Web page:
With 70% of its adult population receiving at least one dose of a COVID-19 vaccine, Canada has among the world’s highest vaccination rate and is now moving on to immunize children, who are at far lower risk of coronavirus complications and death.
Meanwhile, only about 9% of the population in Zimbabwe has received one dose of coronavirus vaccine amid a surge of the easier-to-spread delta variant, first seen in India. Many millions of people vulnerable to COVID-19, including the elderly and those with underlying medical problems, are struggling to get immunized as government officials introduce more restrictive measures.
Ngwenya said the crush of people trying to get vaccinated is disheartening.
“The queue is like 5 kilometers (about 3 miles) long. Even if you are interested in a jab you can’t stand that. Once you see the queue you won’t try again,” he said
Vaccines weren’t always plentiful in Canada. With no domestic coronavirus vaccine production, the country got off to a sluggish start, with immunization rates behind those in Hungary, Greece and Chile. Canada was also the only G7 country to secure vaccines in the first round of deliveries by a U.N.-backed effort set up to distribute COVID-19 doses primarily to poor countries known as COVAX.
Prime Minister Justin Trudeau said it had always been Canada’s intention to secure vaccines through COVAX, after investing more than $400 million in the project. The vaccines alliance, Gavi, said COVAX was also meant to provide rich countries with an “insurance policy” in case they didn’t have enough shots.
COVAX’s latest shipment to Canada – about 655,000 AstraZeneca vaccines – arrived in May, shortly after about 60 poor countries were left in the lurch when the initiative’s supplies slowed to a trickle. Bangladesh, for example, had been awaiting a COVAX delivery of about 130,000 vaccines for its Rohingya refugee population; the shots never arrived after the Indian supplier ceased exports.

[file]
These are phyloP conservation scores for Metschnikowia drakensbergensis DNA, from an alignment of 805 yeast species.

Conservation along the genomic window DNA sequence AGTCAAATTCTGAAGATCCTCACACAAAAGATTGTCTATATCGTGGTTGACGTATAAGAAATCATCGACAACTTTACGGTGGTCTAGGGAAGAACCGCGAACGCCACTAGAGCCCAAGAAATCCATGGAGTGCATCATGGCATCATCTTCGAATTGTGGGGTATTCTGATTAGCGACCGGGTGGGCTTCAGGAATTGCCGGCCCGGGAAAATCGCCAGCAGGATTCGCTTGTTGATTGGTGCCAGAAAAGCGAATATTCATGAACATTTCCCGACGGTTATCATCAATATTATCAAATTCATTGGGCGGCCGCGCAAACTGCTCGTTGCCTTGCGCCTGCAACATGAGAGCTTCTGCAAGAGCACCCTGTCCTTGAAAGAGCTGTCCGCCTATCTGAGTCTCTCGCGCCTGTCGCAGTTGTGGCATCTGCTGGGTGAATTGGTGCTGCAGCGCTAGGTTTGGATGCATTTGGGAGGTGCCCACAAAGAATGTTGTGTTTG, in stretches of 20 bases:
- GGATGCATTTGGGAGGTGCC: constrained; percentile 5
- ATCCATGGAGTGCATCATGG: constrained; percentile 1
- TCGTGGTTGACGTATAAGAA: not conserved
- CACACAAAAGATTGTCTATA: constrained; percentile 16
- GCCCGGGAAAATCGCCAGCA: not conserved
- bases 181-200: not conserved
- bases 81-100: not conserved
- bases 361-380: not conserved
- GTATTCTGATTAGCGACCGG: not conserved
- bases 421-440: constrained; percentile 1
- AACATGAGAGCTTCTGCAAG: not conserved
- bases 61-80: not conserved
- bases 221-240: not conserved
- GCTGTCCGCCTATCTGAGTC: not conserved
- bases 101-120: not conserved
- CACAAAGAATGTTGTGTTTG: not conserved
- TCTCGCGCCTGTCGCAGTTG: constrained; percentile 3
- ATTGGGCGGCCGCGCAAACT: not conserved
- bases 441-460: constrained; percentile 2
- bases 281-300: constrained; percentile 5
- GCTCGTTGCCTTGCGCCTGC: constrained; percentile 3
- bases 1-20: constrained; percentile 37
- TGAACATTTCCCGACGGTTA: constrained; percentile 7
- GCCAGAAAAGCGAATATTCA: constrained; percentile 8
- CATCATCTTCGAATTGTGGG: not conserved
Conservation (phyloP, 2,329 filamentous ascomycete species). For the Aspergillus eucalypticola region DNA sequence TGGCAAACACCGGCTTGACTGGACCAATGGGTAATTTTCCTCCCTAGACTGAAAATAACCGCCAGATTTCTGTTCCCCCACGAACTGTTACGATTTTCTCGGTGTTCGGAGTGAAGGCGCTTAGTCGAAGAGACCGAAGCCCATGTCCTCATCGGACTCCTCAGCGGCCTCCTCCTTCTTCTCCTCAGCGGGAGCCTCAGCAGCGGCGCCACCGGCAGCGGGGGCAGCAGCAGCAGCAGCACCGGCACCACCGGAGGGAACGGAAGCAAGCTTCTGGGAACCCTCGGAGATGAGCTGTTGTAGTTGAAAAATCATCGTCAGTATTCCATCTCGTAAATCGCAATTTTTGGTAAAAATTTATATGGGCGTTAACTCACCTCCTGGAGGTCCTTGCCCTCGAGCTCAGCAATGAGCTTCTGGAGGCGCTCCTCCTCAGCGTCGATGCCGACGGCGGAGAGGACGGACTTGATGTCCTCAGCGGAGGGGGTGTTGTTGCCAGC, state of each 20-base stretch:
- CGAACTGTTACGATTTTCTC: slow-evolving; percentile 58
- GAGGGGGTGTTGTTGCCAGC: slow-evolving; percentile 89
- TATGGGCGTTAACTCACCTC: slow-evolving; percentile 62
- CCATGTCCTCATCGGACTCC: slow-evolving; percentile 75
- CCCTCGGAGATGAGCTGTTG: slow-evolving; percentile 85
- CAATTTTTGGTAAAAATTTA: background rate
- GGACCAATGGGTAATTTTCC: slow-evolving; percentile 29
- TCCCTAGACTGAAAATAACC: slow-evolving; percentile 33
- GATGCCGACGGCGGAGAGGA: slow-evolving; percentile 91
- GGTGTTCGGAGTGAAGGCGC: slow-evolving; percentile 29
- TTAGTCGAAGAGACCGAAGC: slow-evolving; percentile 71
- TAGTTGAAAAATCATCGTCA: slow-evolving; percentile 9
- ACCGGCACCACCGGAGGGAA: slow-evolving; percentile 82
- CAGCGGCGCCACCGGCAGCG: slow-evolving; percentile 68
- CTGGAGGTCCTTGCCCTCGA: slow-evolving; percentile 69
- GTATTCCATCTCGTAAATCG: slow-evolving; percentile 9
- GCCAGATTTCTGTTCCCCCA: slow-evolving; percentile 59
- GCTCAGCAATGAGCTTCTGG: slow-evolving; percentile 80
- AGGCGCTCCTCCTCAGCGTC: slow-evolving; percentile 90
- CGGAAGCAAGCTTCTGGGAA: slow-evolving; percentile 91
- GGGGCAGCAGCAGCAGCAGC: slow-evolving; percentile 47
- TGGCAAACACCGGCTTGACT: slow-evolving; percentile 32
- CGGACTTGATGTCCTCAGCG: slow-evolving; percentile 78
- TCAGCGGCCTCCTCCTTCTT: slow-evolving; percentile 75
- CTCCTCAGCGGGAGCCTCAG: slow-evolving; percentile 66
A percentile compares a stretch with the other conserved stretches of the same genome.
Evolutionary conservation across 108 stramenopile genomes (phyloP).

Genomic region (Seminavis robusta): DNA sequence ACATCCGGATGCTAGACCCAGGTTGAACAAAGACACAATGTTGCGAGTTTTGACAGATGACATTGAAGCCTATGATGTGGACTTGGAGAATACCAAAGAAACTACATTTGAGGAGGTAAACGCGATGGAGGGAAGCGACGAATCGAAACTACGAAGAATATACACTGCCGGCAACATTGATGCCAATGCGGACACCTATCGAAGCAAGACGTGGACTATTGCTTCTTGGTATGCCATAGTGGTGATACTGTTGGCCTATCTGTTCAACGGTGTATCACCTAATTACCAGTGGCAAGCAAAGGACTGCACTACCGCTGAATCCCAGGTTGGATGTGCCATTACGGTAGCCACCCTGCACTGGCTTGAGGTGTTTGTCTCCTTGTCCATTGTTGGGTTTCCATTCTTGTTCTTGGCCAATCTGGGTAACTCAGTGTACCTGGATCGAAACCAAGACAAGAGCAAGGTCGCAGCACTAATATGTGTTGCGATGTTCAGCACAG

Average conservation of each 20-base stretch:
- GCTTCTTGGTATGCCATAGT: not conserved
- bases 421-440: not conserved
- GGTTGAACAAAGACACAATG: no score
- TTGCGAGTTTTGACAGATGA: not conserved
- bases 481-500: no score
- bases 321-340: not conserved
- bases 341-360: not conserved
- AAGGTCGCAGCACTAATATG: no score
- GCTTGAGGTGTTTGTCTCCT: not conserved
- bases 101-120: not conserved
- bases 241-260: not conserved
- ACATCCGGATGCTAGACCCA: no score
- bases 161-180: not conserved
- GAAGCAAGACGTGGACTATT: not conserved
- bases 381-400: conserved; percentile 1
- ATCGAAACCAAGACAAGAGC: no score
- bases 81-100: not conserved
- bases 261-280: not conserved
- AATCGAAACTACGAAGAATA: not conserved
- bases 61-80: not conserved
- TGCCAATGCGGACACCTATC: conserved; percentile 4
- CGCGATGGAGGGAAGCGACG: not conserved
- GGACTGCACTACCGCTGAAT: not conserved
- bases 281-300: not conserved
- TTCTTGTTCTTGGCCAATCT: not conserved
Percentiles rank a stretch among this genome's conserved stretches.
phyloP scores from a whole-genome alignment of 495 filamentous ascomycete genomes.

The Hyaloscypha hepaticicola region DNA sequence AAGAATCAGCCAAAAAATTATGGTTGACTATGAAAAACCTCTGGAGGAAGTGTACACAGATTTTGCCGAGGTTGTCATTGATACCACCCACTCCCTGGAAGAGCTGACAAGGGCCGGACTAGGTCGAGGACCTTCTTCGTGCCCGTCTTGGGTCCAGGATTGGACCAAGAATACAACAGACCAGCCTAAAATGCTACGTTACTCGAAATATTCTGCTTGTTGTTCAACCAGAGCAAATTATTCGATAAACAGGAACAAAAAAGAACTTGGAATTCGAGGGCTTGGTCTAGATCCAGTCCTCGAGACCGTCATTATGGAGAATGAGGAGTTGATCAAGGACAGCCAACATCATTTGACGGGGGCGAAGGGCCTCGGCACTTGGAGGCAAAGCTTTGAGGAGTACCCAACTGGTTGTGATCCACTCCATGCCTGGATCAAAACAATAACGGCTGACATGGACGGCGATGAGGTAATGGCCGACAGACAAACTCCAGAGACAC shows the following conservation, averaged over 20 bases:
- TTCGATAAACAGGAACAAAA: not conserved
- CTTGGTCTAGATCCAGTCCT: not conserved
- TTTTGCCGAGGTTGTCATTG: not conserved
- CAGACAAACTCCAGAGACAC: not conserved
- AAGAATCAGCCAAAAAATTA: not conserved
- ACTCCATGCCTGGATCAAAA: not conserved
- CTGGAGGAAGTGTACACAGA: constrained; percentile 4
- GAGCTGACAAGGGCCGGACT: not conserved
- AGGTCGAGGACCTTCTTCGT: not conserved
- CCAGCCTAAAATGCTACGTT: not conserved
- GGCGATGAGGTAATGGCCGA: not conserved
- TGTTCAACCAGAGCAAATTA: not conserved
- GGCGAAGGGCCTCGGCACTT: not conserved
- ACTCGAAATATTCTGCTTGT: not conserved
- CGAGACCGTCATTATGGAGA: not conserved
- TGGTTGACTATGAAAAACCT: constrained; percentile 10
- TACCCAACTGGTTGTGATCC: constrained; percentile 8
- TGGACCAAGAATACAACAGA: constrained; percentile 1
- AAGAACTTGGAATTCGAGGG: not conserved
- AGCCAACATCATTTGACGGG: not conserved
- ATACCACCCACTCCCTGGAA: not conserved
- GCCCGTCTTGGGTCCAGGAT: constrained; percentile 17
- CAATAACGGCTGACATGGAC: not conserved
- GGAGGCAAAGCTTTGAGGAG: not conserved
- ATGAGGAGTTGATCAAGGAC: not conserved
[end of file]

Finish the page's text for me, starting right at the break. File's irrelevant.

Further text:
Canada’s decision to secure vaccines through the U.N.-backed effort was “morally reprehensible,” said Dr. Prabhat Jha, chair of global health and epidemiology at the University of Toronto. He said Canada’s early response to COVID-19 badly misjudged the need for control measures including aggressive contact tracing and border restrictions.
“If not for Canada’s purchasing power to procure vaccines, we would be in bad shape right now,” he said.
Weeks after the COVAX vaccines arrived, more than 33,000 doses were still sitting in warehouses in Ottawa after health officials recommended Canadians get shots made by Pfizer-BioNTech or Moderna instead – of which they had bought tens of millions of doses.
The Wood children got the Pfizer vaccine. When Canada began immunizing children aged 12 and over, Wood, who works with children in the entertainment industry and her architect husband didn’t hesitate.
Wood said her children, who are all avid athletes, have been unable to play much hockey, soccer or rugby during repeated lockdowns. Lola has missed baking lemon loaves and chocolate chip cookies with her grandmother, who lives three blocks away.
“We felt we had to do our part to keep everyone safe, to keep the elderly safe, and to get the economy going again and the kids back to school,” she said.
In Zimbabwe, there is no expectation of a return to normal anytime soon, and things are likely to get worse – Ngwenya worries about government threats to bar the unvaccinated from public services, including transport.
Although Zimbabwe was allocated nearly 1 million coronavirus vaccines through COVAX, none have been delivered. Its mix of purchased and donated shots – 4.2 million – consist of Chinese, Russian and Indian vaccines.
Official figures show that 4% of the country’s 15 million population are now fully immunized.